Empowering occupational therapy practitioners with a playbook of functional tasks to use with their geriatric clients

Top 20 Functional Activities to Do in Isolation Rooms

Top 20 Functional Activities to Do in Isolation Rooms

Let’s talk about functional activities to do in isolation rooms with minimal equipment or supplies.

I work in a skilled nursing facility and the pandemic has created many challenges for my practice of occupational therapy. For starters, performing a physically demanding job in full isolation gear is no joke! Helping a client shower while wearing a reusable gown and N95 mask is SO exhausting! Also, I worry a lot of about the effects that isolation is having on my clients. (If you’re worried about yours too, make sure you check out my new course).

While those things are hard, the biggest challenge I’m facing is consistently delivering functional interventions in isolation rooms. I’m committed to using functional interventions but I’m limited to either what’s already in the room or things that I can effectively clean as I leave the room.

My go to plan is working on ADLs. I can work on eating, grooming, dressing, and toileting easily in isolation. But what about when my client is higher level and needs to work on IADL tasks? Or what if they need more specific practice to develop their cognitive skills? To address these questions, I’ve come up with a top 20 list of functional occupational therapy interventions that can be done in isolation rooms.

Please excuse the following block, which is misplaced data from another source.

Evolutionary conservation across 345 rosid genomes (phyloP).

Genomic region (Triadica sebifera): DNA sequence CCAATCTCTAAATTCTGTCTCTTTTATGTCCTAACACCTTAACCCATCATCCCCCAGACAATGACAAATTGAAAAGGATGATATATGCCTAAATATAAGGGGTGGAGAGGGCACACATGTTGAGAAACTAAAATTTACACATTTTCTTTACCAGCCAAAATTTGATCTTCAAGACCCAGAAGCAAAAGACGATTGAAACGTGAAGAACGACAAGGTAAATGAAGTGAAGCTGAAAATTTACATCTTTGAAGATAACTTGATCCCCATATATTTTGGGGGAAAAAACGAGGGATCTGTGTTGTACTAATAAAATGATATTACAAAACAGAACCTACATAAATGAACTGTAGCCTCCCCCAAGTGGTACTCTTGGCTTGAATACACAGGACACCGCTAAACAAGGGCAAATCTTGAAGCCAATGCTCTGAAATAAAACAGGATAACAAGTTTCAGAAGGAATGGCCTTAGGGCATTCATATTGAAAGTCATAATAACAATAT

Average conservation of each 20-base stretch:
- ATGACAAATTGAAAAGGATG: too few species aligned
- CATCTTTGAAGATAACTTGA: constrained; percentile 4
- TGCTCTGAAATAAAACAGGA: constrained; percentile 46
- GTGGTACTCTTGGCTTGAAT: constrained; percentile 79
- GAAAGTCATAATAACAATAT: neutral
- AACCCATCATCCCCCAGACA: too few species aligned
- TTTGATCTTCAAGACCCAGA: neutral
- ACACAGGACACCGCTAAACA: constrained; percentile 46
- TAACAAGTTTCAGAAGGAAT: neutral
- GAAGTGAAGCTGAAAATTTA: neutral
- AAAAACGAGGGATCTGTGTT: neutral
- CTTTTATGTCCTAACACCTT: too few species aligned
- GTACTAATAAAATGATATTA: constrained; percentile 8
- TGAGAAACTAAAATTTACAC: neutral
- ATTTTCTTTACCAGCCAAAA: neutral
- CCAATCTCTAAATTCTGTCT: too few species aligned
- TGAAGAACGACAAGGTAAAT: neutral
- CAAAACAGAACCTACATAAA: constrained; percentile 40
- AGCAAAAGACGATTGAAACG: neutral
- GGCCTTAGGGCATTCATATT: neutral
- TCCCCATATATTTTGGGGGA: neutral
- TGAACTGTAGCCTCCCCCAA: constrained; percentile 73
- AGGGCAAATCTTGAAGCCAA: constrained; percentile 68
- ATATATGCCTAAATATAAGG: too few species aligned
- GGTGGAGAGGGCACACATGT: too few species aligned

If you give any of these a try, or if you have any others to add to the list, let us know in the comments below!

The Top 20 List of Functional Activities to Do in Isolation Rooms

  1. Practice washing hands. You can also cover things like: When should you do it? How should you do it? How long should you do it?
  2. Washing windows. There are probably paper towels in the room so all you would need is glass cleaner. You can easily bring in a bottle of glass cleaner and bleach it down when you exit the room.
  3. Cleaning a mirror. Just like washing windows, you probably have paper towel already so you’d just need class cleaner which could be bleached easily as you leave.
  4. Making a bed. You can bring in clean linens and take the dirty linens with you as you leave. (The CNAs love it when I do this one!)
  5. Folding laundry. You can use linens already in the room or extra that you bring in to make the bed. You can also practice with the residents’ clothes. (Just keep in mind that your laundry teams are probably working hard to keep up with the extra demands, so try not to create extra work for them!)
  6. Hanging up clothes or organizing the closet. In my facility, our laundry team usually distributes clothing. Doing this as part of OT is a good standing dynamic balance activity and helps us practice cognitive skills like organization but also helps minimize the need for additional staff in resident rooms.
  7. Carrying objects while walking with a FWW or using a WC. This is easy because you can use whatever assistive device and objects you have around. For example, this week I had a resident carry blankets and other linens across the room to make his bed while using his walker.